Experiment Part #2 - How I Got My Toddler to Eat (and Like) Green Onions
As many of you know, I went on a mission a few weeks ago to cure my kids of the following bad habits:
1. Refusing to try new stuff that I went to all the trouble to make (which really irritated me since I had to referee fights and try to keep them alive while I cooked this "new" meal).
2. Uttering the phrase, "Mommy I'm hungry" every fifteen minutes, all day long, even after we just ate breakfast three minutes prior
3. Not eating enough vegetables
So, in my last post about this, I revealed how I got my daughter to start helping me cook and how it totally changed the evening. Instead of feeling like I was fighting a battle while I cooked dinner, I actually enjoyed it. My daughter did too, and she even was more adventurous with trying the meal since she had helped me make it.
Next, I decided to tackle the fruits and vegetables issue. Again, I was truly amazed at the results. This picture says it all:
This is a photo of my three year old, eating and enjoying green onions. Here is how it happened. I was letting them help me make dinner and green onions were part of the recipe. My little guy asked if he could try them. My initial reaction was to say, "No, you won't like those, just hand them over."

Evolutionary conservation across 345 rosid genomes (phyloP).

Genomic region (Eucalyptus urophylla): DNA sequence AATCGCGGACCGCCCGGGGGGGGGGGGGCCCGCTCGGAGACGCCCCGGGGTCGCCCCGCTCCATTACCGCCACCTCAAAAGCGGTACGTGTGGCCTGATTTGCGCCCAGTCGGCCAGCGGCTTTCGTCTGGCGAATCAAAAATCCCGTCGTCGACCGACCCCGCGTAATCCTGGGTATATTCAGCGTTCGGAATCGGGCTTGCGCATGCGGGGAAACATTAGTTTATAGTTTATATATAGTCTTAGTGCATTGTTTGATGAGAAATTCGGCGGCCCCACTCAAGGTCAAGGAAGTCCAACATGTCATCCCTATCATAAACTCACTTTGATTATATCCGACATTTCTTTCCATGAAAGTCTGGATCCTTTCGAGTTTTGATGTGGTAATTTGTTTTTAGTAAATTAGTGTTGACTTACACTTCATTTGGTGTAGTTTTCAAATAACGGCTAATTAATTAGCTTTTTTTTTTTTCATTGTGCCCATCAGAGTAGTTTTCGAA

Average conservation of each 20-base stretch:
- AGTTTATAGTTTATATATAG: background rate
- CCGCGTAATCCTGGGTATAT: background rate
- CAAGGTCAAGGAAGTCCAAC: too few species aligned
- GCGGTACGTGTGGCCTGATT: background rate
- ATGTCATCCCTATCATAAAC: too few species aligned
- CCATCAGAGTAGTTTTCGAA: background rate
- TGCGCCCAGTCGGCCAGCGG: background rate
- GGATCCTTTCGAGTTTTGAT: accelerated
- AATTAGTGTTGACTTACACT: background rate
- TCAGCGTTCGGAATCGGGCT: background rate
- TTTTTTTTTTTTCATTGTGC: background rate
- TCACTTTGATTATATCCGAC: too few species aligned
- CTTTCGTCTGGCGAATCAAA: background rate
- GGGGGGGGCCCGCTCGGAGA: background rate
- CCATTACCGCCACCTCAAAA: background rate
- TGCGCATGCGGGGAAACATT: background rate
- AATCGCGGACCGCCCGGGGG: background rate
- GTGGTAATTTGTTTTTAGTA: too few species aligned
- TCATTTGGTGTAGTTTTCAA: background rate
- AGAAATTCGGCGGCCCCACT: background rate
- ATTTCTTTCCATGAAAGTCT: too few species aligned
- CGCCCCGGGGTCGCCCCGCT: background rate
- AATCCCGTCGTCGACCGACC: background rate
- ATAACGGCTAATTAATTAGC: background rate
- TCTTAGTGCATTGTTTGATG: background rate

But then I took a step back and remembered what the book taught me. It's all about the process. So, I said, "Sure, go ahead!" I was amazed when he said, "Mommy, these are good!"
He proceeded to eat the ENTIRE stalk of green onions. And this is a kid who doesn't even like carrots. Now all of a sudden he like raw green onions???
Next, the Edamame was finished and again the kids asked if they could try it. I had intended to save it for dinner, but again I told them it was okay and I looked over a couple minutes later and saw Big Sis popping those edamame out of their shells and handing them to her little brother and even feeding him like he was a little hungry birdie.
Lastly, Little Buddy did the dishes for me (Yes, I had to change his shirt because he got himself a little wet, but I still appreciated his help all the same)
This "cooking project" has been going on for over a month now and the kids haven't lost interest yet. I believe there are a few reasons that my experiments have worked so well:
1. They get to stand on their own stools during the entire process
2. I have been very willing to let them do things I wouldn't normally do (like peeling carrots by themselves...normally I would have thought that was way too sharp of an object, but I supervised carefully and they totally proved me wrong)
3. I made it fun...fun for them AND fun for me!
My last Experiment will be to update you on how I eliminated snacking...stay tuned!!
PS...thanks to all of you who bought my book while it was on sale this week...I'm proud to say that we got up to #1 in the Parenting Category and Susan and I were thrilled!
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